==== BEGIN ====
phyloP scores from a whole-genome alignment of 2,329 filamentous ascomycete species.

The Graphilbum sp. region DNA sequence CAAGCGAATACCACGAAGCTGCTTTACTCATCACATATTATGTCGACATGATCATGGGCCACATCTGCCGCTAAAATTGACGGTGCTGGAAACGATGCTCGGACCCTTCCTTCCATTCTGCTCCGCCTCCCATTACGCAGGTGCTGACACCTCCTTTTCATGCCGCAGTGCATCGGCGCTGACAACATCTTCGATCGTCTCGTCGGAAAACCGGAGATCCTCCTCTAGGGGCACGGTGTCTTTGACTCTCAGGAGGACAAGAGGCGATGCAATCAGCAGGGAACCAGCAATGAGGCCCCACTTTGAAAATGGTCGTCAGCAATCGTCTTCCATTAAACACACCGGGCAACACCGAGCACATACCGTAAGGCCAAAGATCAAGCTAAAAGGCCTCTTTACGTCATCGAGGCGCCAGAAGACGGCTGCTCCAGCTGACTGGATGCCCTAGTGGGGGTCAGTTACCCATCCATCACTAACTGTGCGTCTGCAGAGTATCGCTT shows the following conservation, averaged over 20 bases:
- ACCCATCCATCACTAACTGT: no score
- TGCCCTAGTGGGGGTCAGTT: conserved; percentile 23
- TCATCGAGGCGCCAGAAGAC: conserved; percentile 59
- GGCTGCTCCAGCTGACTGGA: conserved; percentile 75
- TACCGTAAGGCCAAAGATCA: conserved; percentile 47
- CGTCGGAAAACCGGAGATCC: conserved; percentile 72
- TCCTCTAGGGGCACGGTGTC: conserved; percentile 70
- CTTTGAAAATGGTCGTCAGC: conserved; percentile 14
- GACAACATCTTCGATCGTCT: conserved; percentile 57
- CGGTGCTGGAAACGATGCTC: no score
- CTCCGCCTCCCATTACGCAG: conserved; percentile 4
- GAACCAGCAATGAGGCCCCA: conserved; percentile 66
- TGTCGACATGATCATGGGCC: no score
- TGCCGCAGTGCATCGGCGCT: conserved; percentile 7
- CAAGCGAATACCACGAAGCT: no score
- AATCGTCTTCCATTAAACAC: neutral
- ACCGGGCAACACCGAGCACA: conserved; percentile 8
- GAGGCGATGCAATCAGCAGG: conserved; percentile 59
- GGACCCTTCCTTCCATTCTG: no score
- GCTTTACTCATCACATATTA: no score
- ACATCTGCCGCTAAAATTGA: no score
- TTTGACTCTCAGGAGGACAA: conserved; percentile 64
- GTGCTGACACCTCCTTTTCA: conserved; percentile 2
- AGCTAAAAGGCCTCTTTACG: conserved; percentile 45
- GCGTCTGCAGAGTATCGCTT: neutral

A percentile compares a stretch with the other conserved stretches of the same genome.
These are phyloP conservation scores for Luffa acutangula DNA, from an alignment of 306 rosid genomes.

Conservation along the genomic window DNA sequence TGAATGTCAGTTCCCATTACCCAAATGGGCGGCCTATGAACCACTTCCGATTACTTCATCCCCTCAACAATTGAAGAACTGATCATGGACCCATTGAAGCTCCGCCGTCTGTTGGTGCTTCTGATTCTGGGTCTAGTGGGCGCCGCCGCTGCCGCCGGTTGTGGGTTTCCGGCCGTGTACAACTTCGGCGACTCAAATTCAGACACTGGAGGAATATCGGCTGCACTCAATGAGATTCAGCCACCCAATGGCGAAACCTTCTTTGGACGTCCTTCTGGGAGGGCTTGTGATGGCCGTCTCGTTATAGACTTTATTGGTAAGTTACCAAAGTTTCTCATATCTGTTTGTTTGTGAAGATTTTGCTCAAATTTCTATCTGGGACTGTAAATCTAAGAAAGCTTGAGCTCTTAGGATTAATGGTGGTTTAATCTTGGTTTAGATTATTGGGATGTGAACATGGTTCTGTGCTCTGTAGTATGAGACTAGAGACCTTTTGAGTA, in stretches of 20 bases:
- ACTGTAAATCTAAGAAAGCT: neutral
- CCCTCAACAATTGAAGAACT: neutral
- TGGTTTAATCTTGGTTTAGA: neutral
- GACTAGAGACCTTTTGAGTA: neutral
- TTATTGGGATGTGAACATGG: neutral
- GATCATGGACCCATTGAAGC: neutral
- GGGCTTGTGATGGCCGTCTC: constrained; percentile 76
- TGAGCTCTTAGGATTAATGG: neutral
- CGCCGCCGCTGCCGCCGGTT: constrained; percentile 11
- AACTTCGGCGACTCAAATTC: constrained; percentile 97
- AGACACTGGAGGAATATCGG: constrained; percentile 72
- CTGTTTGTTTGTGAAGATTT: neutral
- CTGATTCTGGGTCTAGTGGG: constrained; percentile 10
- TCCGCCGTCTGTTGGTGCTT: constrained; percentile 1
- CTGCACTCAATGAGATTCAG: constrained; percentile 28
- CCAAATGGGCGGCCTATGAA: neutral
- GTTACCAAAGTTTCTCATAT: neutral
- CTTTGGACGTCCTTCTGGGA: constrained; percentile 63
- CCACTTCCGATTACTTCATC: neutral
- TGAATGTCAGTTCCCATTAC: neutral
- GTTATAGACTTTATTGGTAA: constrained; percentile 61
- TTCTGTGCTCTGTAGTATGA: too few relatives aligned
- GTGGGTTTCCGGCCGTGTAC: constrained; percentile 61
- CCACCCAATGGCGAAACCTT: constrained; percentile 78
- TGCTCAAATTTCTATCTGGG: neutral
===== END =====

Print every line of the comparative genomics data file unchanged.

phyloP scores from a whole-genome alignment of 2,329 filamentous ascomycete species.

The Graphilbum sp. region DNA sequence CAAGCGAATACCACGAAGCTGCTTTACTCATCACATATTATGTCGACATGATCATGGGCCACATCTGCCGCTAAAATTGACGGTGCTGGAAACGATGCTCGGACCCTTCCTTCCATTCTGCTCCGCCTCCCATTACGCAGGTGCTGACACCTCCTTTTCATGCCGCAGTGCATCGGCGCTGACAACATCTTCGATCGTCTCGTCGGAAAACCGGAGATCCTCCTCTAGGGGCACGGTGTCTTTGACTCTCAGGAGGACAAGAGGCGATGCAATCAGCAGGGAACCAGCAATGAGGCCCCACTTTGAAAATGGTCGTCAGCAATCGTCTTCCATTAAACACACCGGGCAACACCGAGCACATACCGTAAGGCCAAAGATCAAGCTAAAAGGCCTCTTTACGTCATCGAGGCGCCAGAAGACGGCTGCTCCAGCTGACTGGATGCCCTAGTGGGGGTCAGTTACCCATCCATCACTAACTGTGCGTCTGCAGAGTATCGCTT shows the following conservation, averaged over 20 bases:
- ACCCATCCATCACTAACTGT: no score
- TGCCCTAGTGGGGGTCAGTT: conserved; percentile 23
- TCATCGAGGCGCCAGAAGAC: conserved; percentile 59
- GGCTGCTCCAGCTGACTGGA: conserved; percentile 75
- TACCGTAAGGCCAAAGATCA: conserved; percentile 47
- CGTCGGAAAACCGGAGATCC: conserved; percentile 72
- TCCTCTAGGGGCACGGTGTC: conserved; percentile 70
- CTTTGAAAATGGTCGTCAGC: conserved; percentile 14
- GACAACATCTTCGATCGTCT: conserved; percentile 57
- CGGTGCTGGAAACGATGCTC: no score
- CTCCGCCTCCCATTACGCAG: conserved; percentile 4
- GAACCAGCAATGAGGCCCCA: conserved; percentile 66
- TGTCGACATGATCATGGGCC: no score
- TGCCGCAGTGCATCGGCGCT: conserved; percentile 7
- CAAGCGAATACCACGAAGCT: no score
- AATCGTCTTCCATTAAACAC: neutral
- ACCGGGCAACACCGAGCACA: conserved; percentile 8
- GAGGCGATGCAATCAGCAGG: conserved; percentile 59
- GGACCCTTCCTTCCATTCTG: no score
- GCTTTACTCATCACATATTA: no score
- ACATCTGCCGCTAAAATTGA: no score
- TTTGACTCTCAGGAGGACAA: conserved; percentile 64
- GTGCTGACACCTCCTTTTCA: conserved; percentile 2
- AGCTAAAAGGCCTCTTTACG: conserved; percentile 45
- GCGTCTGCAGAGTATCGCTT: neutral

A percentile compares a stretch with the other conserved stretches of the same genome.
These are phyloP conservation scores for Luffa acutangula DNA, from an alignment of 306 rosid genomes.

Conservation along the genomic window DNA sequence TGAATGTCAGTTCCCATTACCCAAATGGGCGGCCTATGAACCACTTCCGATTACTTCATCCCCTCAACAATTGAAGAACTGATCATGGACCCATTGAAGCTCCGCCGTCTGTTGGTGCTTCTGATTCTGGGTCTAGTGGGCGCCGCCGCTGCCGCCGGTTGTGGGTTTCCGGCCGTGTACAACTTCGGCGACTCAAATTCAGACACTGGAGGAATATCGGCTGCACTCAATGAGATTCAGCCACCCAATGGCGAAACCTTCTTTGGACGTCCTTCTGGGAGGGCTTGTGATGGCCGTCTCGTTATAGACTTTATTGGTAAGTTACCAAAGTTTCTCATATCTGTTTGTTTGTGAAGATTTTGCTCAAATTTCTATCTGGGACTGTAAATCTAAGAAAGCTTGAGCTCTTAGGATTAATGGTGGTTTAATCTTGGTTTAGATTATTGGGATGTGAACATGGTTCTGTGCTCTGTAGTATGAGACTAGAGACCTTTTGAGTA, in stretches of 20 bases:
- ACTGTAAATCTAAGAAAGCT: neutral
- CCCTCAACAATTGAAGAACT: neutral
- TGGTTTAATCTTGGTTTAGA: neutral
- GACTAGAGACCTTTTGAGTA: neutral
- TTATTGGGATGTGAACATGG: neutral
- GATCATGGACCCATTGAAGC: neutral
- GGGCTTGTGATGGCCGTCTC: constrained; percentile 76
- TGAGCTCTTAGGATTAATGG: neutral
- CGCCGCCGCTGCCGCCGGTT: constrained; percentile 11
- AACTTCGGCGACTCAAATTC: constrained; percentile 97
- AGACACTGGAGGAATATCGG: constrained; percentile 72
- CTGTTTGTTTGTGAAGATTT: neutral
- CTGATTCTGGGTCTAGTGGG: constrained; percentile 10
- TCCGCCGTCTGTTGGTGCTT: constrained; percentile 1
- CTGCACTCAATGAGATTCAG: constrained; percentile 28
- CCAAATGGGCGGCCTATGAA: neutral
- GTTACCAAAGTTTCTCATAT: neutral
- CTTTGGACGTCCTTCTGGGA: constrained; percentile 63
- CCACTTCCGATTACTTCATC: neutral
- TGAATGTCAGTTCCCATTAC: neutral
- GTTATAGACTTTATTGGTAA: constrained; percentile 61
- TTCTGTGCTCTGTAGTATGA: too few relatives aligned
- GTGGGTTTCCGGCCGTGTAC: constrained; percentile 61
- CCACCCAATGGCGAAACCTT: constrained; percentile 78
- TGCTCAAATTTCTATCTGGG: neutral